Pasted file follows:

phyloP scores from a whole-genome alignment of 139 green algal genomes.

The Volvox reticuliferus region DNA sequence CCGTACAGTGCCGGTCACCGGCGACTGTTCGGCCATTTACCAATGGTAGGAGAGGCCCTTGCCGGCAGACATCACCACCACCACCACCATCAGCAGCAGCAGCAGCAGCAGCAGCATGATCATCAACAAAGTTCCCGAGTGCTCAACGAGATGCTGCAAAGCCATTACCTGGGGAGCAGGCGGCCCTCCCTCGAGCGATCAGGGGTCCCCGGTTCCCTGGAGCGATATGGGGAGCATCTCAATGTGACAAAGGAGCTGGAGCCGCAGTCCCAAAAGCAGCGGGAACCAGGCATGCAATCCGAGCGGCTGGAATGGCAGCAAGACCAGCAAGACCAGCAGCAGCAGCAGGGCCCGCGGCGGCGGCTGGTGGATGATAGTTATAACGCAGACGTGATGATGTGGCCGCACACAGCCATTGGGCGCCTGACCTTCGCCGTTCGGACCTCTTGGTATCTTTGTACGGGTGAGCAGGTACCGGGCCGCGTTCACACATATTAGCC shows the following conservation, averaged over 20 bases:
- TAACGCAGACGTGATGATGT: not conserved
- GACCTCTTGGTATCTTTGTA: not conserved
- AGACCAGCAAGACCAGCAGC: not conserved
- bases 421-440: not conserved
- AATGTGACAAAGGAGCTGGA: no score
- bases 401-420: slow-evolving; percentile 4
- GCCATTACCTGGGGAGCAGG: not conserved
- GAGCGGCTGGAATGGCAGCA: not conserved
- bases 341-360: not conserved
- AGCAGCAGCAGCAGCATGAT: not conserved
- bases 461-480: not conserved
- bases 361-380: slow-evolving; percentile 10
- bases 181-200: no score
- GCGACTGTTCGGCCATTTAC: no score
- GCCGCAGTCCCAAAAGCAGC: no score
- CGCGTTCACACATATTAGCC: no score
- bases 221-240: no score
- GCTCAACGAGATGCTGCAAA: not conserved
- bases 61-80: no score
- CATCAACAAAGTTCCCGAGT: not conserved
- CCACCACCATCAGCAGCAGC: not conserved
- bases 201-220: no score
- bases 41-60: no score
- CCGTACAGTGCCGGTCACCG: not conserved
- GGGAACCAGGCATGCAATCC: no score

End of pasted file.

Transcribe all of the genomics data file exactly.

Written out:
phyloP scores from a whole-genome alignment of 139 green algal genomes.

The Volvox reticuliferus region DNA sequence CCGTACAGTGCCGGTCACCGGCGACTGTTCGGCCATTTACCAATGGTAGGAGAGGCCCTTGCCGGCAGACATCACCACCACCACCACCATCAGCAGCAGCAGCAGCAGCAGCAGCATGATCATCAACAAAGTTCCCGAGTGCTCAACGAGATGCTGCAAAGCCATTACCTGGGGAGCAGGCGGCCCTCCCTCGAGCGATCAGGGGTCCCCGGTTCCCTGGAGCGATATGGGGAGCATCTCAATGTGACAAAGGAGCTGGAGCCGCAGTCCCAAAAGCAGCGGGAACCAGGCATGCAATCCGAGCGGCTGGAATGGCAGCAAGACCAGCAAGACCAGCAGCAGCAGCAGGGCCCGCGGCGGCGGCTGGTGGATGATAGTTATAACGCAGACGTGATGATGTGGCCGCACACAGCCATTGGGCGCCTGACCTTCGCCGTTCGGACCTCTTGGTATCTTTGTACGGGTGAGCAGGTACCGGGCCGCGTTCACACATATTAGCC shows the following conservation, averaged over 20 bases:
- TAACGCAGACGTGATGATGT: not conserved
- GACCTCTTGGTATCTTTGTA: not conserved
- AGACCAGCAAGACCAGCAGC: not conserved
- bases 421-440: not conserved
- AATGTGACAAAGGAGCTGGA: no score
- bases 401-420: slow-evolving; percentile 4
- GCCATTACCTGGGGAGCAGG: not conserved
- GAGCGGCTGGAATGGCAGCA: not conserved
- bases 341-360: not conserved
- AGCAGCAGCAGCAGCATGAT: not conserved
- bases 461-480: not conserved
- bases 361-380: slow-evolving; percentile 10
- bases 181-200: no score
- GCGACTGTTCGGCCATTTAC: no score
- GCCGCAGTCCCAAAAGCAGC: no score
- CGCGTTCACACATATTAGCC: no score
- bases 221-240: no score
- GCTCAACGAGATGCTGCAAA: not conserved
- bases 61-80: no score
- CATCAACAAAGTTCCCGAGT: not conserved
- CCACCACCATCAGCAGCAGC: not conserved
- bases 201-220: no score
- bases 41-60: no score
- CCGTACAGTGCCGGTCACCG: not conserved
- GGGAACCAGGCATGCAATCC: no score